On 27 March 2015 at 16:03, Alan Somers <asom...@freebsd.org> wrote:
> On Fri, Mar 27, 2015 at 4:36 PM, Adrian Chadd <adr...@freebsd.org> wrote:
>> hi,
>> please don't try to microoptimise crap like strlen().
>> The TL;DR for performant high-throughput code is: if strlen() or
>> memcpy() is the thing that's costing you the most, you're doing it
>> wrong.
>> -adrian
> I respectfully disagree.  A well-optimized libc will benefit
> _every_single_program_ that uses strlen.  That includes Apache, Samba,
> Memcached, Quake, and basically every single program that every single
> FreeBSD user uses.  There's no reason that 3rd party software
> maintainers should have to rewrite basic libc functions in order to
> get decent performance on FreeBSD.  And the downsides are so small!
> In 2015, we should assume by default that most userland software is
> using SIMD instructions.  As Eric noticed, Clang emits them freely.
> What's the point to lazily saving the SSE registers on context
> switches if essentially all programs compiled from Ports will be using
> those registers anyway?  I agree with Jilles; I think we should always
> save the SSE registers for userland programs.

That's fine, but those benchmarks and improvements also have to take
into account the environment that these programs are running in, and
all of the other things that are going on with it.

Fixing strlen() to use SSE2 is great, but if the gains are offset by
fpu save/restore when doing fine grain locking that's blocking under
real world workloads, what's the benefit? What about if the system is
context switching over a million times a second? These are real life
things I see servers running all of the above software /do/.

One only knows with benchmarking, not microbenchmarking.

Microbenchmarks are great. They serve a purpose, which is "how the
heck is the current silicon I'm running on run some code that I've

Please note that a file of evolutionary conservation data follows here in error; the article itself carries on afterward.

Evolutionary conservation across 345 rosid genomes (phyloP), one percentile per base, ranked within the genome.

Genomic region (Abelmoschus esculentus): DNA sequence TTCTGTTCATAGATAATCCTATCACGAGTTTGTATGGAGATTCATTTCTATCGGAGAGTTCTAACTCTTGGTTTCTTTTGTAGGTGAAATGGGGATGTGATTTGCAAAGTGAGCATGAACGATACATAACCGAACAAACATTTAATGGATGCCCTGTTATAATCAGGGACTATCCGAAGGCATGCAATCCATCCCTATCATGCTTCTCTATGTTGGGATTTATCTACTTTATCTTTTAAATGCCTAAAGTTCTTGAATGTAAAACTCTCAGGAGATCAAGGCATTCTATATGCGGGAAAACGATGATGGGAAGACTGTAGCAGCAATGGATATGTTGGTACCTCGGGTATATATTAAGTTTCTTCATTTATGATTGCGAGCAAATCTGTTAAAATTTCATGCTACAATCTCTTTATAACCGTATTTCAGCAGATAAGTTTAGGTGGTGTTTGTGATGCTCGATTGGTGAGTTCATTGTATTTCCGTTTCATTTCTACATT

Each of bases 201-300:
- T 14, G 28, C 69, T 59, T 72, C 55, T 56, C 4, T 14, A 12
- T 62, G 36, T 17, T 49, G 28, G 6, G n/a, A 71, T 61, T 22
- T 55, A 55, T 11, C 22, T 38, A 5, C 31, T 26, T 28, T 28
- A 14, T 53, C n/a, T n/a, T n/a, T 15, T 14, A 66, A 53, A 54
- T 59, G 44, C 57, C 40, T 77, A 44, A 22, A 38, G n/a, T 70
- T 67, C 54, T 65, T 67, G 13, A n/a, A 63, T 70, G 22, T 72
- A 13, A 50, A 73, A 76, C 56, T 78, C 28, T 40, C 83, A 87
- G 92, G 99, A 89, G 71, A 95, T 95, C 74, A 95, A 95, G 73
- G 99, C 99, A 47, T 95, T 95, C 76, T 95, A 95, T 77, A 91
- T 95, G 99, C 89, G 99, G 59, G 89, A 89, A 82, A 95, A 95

cleverly crafted to hopefully run well."

I'm totally for saving/restoring SSE registers for userland programs.
But that's not where that kind of "make stuff fast" work should stop.
If it does, and that's where your benchmarking for the real world
stops, then you're doing it wrong.

Everything is a toss-up. For this userland based netmap packet pushing
app, SEE may be nice for some instructions, but know what else screws
things? The fact that the default scheduler policy is terrible and
crap gets scheduled /everywhere/ under any appreciable amount of load.
That the context switch rate is high, the interrupt rate is also high,
and with a little locking going on, I see fpu save/restore occur for a
non-insignificant fraction of CPU. Optimising strlen() or memcpy() is
great, but when my system context switches a million times a second,
we're never going to reach the steady state that these CPUs can really
crank out real work at under those conditions.

So, cool. Please keep poking at that stuff. But if you stop short of
making the system actually /be able to take advantage of them under
load/, I respectfully ask for a nice knob I can use to turn them off.


(Know where the slowdowns for memcached are? Hint - not strlen or
memcpy. Yes, I've been down that rabbit hole recently. Know what /i/
have? 1 million UDP transactions a second working on 16 core
sandybridge systems. Know what I didn't optimise? memcpy or strlen.
The network stack locking and pthreads overhead is what sucks.)
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